After Joseph Stalin's death in 1953 Winston Churchill met with the United States and Soviet Union to address security and problems of the East-West relationship. The meeting took place in January 1954; no agreement was reached on Germany but a further summit was arranged in Geneva.
The Geneva summit in 1955 led to the establishment of harmonious relations between the US and China, and the resolution of conflict in the Formosa Straits. Britain was concerned about Germany and the Far East.
In 1954 radioactive atmospheric pollution from the US nuclear test at Bikini Atoll led to concerns about the health hazards of testing. Nonetheless Britain developed a thermonuclear device that was tested in 1957. In 1958 the Soviet Union announced a unilateral suspension of tests. This changed the attitude of the US government towards negotiating a test ban, and in 1958 a conference of experts met in Geneva. British representatives, particularly David Ormsby-Gore, eased negotiations concerning an inspection system between the superpowers. The Soviet representatives were opposed to onsite inspections.
Harold Macmillan also played a personal role in easing deadlocks in negotiations by visiting Moscow and Washington. It was agreed that the US, Britain and the Soviet Union would separately investigate methods of detecting underground explosions. Negotiations broke up in 1960 without an agreement, but Macmillan had persuaded Dwight D. Eisenhower to stop testing.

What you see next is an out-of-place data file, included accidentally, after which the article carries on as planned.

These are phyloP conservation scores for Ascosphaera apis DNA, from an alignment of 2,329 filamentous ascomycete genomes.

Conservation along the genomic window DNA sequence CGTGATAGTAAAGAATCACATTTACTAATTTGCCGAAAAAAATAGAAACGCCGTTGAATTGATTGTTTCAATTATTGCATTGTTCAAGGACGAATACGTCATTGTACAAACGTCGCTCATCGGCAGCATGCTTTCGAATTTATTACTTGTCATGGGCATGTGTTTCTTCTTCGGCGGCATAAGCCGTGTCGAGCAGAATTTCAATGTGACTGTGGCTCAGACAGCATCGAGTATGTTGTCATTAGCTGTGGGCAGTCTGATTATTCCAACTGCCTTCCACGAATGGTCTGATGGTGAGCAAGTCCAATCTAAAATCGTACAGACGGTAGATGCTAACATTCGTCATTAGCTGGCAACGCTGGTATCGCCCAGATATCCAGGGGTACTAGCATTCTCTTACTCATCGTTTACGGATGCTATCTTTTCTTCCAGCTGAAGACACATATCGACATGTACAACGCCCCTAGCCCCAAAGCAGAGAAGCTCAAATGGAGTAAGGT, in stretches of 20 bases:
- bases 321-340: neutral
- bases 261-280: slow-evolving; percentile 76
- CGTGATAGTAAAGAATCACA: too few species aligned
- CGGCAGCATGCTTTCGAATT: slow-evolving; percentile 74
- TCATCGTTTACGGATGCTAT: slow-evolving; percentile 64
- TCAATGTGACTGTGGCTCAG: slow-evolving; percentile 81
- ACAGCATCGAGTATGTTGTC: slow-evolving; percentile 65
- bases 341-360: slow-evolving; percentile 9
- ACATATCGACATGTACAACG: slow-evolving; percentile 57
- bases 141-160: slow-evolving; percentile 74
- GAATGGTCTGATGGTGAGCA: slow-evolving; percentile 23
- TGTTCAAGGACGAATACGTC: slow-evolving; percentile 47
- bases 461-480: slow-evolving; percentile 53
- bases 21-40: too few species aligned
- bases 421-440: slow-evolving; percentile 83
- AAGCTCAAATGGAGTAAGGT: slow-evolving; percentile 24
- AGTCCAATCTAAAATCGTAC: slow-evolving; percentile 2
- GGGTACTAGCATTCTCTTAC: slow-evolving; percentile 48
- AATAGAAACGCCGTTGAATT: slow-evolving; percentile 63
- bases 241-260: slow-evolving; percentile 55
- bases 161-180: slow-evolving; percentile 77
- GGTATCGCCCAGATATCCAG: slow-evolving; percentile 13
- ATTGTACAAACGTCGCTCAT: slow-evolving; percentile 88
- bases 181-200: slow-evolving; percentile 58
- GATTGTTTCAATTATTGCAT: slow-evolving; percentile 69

In July 1959, after a conference of foreign ministers in Geneva, Macmillan visited Moscow to discuss the Berlin crisis with the Soviets. Khrushchev agreed to discuss the problem at the May 1960 Paris summit, but discussions collapsed. After the Berlin crisis and the failed Paris summit, Britain's influence in East-West détente negotiations weakened.
Under John F. Kennedy the Americans worked closely with Ormsby-Gore to work out a draft treaty. In 1961, the Soviet Union decided to resume testing. The British concentrated on reaching an atmospheric ban to persuade the Americans from further atmospheric tests.
Macmillan used the testing site at Christmas Island as a bargaining tool to persuade the US to seek a test ban through the forthcoming Eighteen-Nation Disarmament Conference (ENDC). During 1962 improvements in detection technology reduced the need for onsite inspections. The outcome was a treaty proposal requiring fewer onsite inspections, but the Soviet negotiators refused again. Macmillan thought a partial ban only covering atmospheric testing might be the only chance of success.